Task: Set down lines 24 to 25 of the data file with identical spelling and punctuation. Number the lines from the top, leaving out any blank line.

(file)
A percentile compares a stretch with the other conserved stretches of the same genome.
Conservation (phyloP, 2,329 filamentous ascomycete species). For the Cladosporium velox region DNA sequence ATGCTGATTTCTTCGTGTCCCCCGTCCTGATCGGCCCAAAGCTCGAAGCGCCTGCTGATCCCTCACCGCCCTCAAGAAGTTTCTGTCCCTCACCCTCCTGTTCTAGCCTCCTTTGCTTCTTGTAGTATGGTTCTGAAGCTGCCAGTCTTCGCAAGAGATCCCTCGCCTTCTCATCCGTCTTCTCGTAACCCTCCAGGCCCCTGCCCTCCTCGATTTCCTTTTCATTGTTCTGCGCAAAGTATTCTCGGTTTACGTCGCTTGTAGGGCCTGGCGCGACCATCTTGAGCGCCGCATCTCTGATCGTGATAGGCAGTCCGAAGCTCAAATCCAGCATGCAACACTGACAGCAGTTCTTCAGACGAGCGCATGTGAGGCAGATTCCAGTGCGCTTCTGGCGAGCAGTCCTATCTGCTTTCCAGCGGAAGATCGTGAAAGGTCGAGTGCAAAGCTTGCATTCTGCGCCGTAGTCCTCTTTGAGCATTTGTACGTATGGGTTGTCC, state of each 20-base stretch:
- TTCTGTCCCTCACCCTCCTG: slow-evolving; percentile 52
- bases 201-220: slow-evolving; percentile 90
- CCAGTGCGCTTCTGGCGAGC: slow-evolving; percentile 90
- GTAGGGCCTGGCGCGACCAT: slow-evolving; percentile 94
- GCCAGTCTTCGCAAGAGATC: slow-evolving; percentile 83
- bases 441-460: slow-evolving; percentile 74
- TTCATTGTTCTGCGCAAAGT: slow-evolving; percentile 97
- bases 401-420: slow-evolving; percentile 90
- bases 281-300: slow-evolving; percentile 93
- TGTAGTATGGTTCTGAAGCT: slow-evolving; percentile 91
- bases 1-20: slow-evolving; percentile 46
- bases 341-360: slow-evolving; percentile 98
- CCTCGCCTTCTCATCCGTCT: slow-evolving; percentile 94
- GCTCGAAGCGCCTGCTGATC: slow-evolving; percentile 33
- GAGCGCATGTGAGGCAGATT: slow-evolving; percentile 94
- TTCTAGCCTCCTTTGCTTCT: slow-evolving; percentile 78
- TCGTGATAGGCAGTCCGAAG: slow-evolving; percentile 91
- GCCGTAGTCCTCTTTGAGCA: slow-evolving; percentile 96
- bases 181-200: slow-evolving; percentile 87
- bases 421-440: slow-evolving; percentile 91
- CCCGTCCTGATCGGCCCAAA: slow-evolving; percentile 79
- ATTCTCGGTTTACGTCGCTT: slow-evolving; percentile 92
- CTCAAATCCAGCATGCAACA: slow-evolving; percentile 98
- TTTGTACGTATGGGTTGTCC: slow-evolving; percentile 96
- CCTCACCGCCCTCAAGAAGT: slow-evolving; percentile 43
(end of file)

- ATTCTCGGTTTACGTCGCTT: slow-evolving; percentile 92
- CTCAAATCCAGCATGCAACA: slow-evolving; percentile 98